Sony Announces 2 New HDV Camcorders
Sony recently announced two new HDV camcorders; the successor to the popular HDR-FX1; the HDR-FX7 and the pro version, the HVR-V1U. While both look similar from the outside and share many key features, the FX7 is smaller and lighter that the V1U. The most notable new shared feature is the use of three 1/4" CMOS sensors (Gross: 1.12M pixels, Effective: 1.04M pixels). This is a first. Among other advantages, CMOS sensors require less power so battery life is significantly extended.
Other key shared features include:
- CZ Vario-Sonnar T (filter diameter now
62mm, was 72mm on the FX1)
- 20x Optical Zoom
- Optical Image Stabilizer
- Dual Rec (Movie & Photo) (1.2M stills)
- 3.5" Type 211K Wide Clear Photo plus LCD (Hybrid)
- Approx. 8 hr. battery life
- Memory Stick Duo Slot
- 6 seconds of Smooth Slow Rec (captures at 240 fields per second, and plays back at the standard 60)
In addition, the HVR-V1U will host several decidedly professional-level capabilities including XLR inputs, 48v phantom power, 6 user-configurable buttons, sync timecode with iLink, and other significant additions.
The HDR-FX7 ships in late October. Shipping date for the HVR-V1U was unavailable at press time.
Latest Adobe Elements Announced
Two of the most popular sub-$100 editing solutions have just been overhauled and are both more powerful and easier than ever. Adobe rolled out Premiere Elements 3.0 and Photoshop Elements 5.0 on September 12, and our early tests have confirmed marketing claims of power and simplicity. The most obvious enhancements center around making it easier to share your videos; whether you need to distribute online or by DVD. In fact, with just a few clicks, you can go from capture to finalized DVD.
Some of the key new features in Premiere Elements are:
- Native HDV support
- New Sceneline editing
- Editing consolidated into monitor view
- Record narration while previewing
- Stop motion animation with onion skinning
- Improved device compatibility and importing and exporting options
Photoshop Elements 5.0 also has many new capabilities such as auto grouping and auto suggested "Stacks." These Stacks are Photoshop's attempts at automatically recognizing and grouping similar images; a real potential timesaver. Also new in 5.0 are improvements to black and white conversion, control of color curves, and sharpening.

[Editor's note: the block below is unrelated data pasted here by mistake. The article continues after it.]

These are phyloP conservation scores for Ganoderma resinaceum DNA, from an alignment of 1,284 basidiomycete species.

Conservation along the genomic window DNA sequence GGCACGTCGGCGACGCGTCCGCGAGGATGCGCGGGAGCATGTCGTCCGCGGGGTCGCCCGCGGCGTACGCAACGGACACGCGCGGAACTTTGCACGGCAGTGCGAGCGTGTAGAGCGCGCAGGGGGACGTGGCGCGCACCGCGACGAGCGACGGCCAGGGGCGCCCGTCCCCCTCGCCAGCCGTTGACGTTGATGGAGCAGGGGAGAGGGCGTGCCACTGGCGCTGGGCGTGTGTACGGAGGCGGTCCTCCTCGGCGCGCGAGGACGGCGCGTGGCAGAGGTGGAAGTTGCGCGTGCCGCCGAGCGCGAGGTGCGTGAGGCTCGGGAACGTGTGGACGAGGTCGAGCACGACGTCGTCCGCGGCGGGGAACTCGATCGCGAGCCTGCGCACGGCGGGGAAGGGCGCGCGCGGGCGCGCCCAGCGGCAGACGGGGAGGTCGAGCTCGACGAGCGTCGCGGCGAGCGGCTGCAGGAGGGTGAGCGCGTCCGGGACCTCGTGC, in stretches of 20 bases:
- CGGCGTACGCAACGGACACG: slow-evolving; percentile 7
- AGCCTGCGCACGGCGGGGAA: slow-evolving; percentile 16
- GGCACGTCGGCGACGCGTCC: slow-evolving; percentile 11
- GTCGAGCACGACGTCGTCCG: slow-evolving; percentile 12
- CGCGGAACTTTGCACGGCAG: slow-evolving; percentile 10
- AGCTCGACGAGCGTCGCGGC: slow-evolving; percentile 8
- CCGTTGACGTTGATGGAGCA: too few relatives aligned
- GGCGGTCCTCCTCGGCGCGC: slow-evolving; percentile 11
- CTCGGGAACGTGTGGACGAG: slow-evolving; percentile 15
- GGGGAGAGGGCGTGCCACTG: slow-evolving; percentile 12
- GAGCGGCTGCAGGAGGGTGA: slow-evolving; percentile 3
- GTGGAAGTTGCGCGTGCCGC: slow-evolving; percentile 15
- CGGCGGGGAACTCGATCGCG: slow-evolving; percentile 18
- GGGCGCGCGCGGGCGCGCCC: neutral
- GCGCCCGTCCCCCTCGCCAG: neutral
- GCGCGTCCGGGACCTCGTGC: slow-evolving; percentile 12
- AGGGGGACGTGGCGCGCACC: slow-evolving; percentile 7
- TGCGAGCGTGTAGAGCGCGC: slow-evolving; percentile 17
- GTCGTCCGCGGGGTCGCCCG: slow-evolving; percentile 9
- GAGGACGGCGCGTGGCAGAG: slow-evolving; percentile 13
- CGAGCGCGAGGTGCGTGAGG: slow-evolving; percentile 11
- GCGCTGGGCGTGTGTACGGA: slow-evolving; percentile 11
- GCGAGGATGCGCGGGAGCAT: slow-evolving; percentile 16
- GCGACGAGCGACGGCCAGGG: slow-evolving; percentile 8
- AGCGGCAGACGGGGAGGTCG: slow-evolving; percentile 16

Both new versions will require a little more system horsepower no surprise there; and both require Microsoft Windows XP or Media Center Edition. So unless you need the flexibility of doing advanced editing, Premiere Elements 3.0 is worth a very close look.
Get on Board! Come see the Show! Videomaker Presents…
Episode 26: In News & Technology, we talk about Canon's XH-A1 and XH-G1, the two new HDV camcorders that will replace the GL2. Our Tips & Techniques segment looks at the "must have grip kit" no video producer should be without. And our Take 20 segment critiques Adaptation: Animal Behavior Conditioning, an underwater documentary by Chris Liles.
Episode 27: In News & Technology, we examine Canon’s announcement of a new high-definition and a new dual-layer DVD camcorder, while JVC and Verbatim are the first up with new dual-layer DVD-R media. Tips & Techniques unravels the mysteries of coiling cables and some tips for your "sticks," and in Take 20, we critique Buttercup: The Official Trailer by Justin Kontz. Matt York's Viewfinder segment looks at the metamorphosis of editing video.
Watch Videomaker Presents at www.videomaker.com/vidcast.